Legislator wants to be paid in silver and gold

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State Rep. Jerry O’Neil, R-Columbia Falls, is spooked enough about the country’s fiscal picture to request that his legislative pay come in the form of gold and silver coins.

In a letter sent to Montana Legislative Services this week, O’Neil cites Article 1, Section 10 of the U.S. Constitution, which states in part that no state shall “make anything but gold and silver coin a tender in payment of debts.”

He said that in his 10 years as a legislator, he considered it a “trivial matter” and he “did not want to be branded as a fanatic over an issue of no consequence.”

But now he says he is looking at the value of the dollar “in a new light.”

The country’s $16 trillion debt “is a warning sign we can only ignore at our peril,” he wrote. “It is very likely the bottom will fall out from under the U.S. dollar. Only so many dollars can be printed before they have no value.”

Contacted at his Columbia Falls-area home, O’Neil said that he did not contact Legislative Services prior to sending the letter to see if there may be any logistical barriers to providing his legislative pay in gold and silver.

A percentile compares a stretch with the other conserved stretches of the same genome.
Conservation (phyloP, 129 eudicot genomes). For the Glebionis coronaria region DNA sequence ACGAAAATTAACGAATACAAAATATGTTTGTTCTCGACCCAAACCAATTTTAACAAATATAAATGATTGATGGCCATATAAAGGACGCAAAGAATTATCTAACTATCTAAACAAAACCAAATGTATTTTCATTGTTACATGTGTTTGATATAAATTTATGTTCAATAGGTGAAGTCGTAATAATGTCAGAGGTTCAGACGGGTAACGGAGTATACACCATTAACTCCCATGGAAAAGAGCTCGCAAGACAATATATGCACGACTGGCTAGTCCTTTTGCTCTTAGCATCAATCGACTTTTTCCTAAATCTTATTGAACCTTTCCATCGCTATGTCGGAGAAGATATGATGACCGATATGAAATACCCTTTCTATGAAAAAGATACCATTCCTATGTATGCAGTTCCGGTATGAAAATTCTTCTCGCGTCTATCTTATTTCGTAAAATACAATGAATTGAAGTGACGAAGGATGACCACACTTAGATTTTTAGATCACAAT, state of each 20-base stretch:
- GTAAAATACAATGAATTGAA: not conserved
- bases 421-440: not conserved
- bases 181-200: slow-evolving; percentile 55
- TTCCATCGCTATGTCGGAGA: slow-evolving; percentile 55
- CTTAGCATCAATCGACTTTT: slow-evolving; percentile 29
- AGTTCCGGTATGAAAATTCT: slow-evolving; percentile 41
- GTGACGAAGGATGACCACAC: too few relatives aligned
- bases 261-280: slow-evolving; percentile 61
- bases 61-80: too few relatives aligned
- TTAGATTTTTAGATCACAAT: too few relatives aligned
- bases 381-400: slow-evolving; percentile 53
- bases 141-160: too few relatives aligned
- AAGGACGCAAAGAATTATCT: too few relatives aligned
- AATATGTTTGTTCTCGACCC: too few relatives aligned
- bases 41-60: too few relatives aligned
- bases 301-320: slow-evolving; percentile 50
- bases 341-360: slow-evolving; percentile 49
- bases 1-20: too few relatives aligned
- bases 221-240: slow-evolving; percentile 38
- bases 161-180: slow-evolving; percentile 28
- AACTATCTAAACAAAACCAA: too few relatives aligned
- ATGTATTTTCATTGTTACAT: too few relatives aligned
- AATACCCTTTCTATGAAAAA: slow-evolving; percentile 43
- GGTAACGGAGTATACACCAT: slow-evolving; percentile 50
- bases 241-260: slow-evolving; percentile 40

He said he doesn’t know what to expect in the way of a response.

“They might just go to the coin shop and get me gold and silver coins, or they might say I have to do it myself,” he said. “I don’t know.”

O’Neil said he is largely trying to make a point and get “people to start thinking about what will happen if our money collapses. Also, I would like the state to think about the logistics of actually following the Constitution when it comes to gold and silver coin.”

The clause that he cites in the Constitution fell to irrelevance in all states, O’Neil believes, starting with the passage of the Federal Reserve Act of 1913.

“One of the arguing points of passing that was to make money more elastic,” he said.

In his letter, O’Neil points out that he does not want to be paid at the face value of $50 American Eagle gold coins or $1 silver American Eagle coins. He stipulates that he should be paid at their market values, currently $1,801 for the gold coin and $35.28 for the silver coin. 

“Let’s say I made $1,800 in a month. They could give one gold American Eagle” or multiple silver American Eagles, he said.

“Hopefully this will be an example for our Montana citizens and prompt them to also have some of their own wealth in money that has intrinsic value,” his letter concludes.

 

Reporter Jim Mann may be reached at 758-4407 or by email at jmann@dailyinterlake.com.

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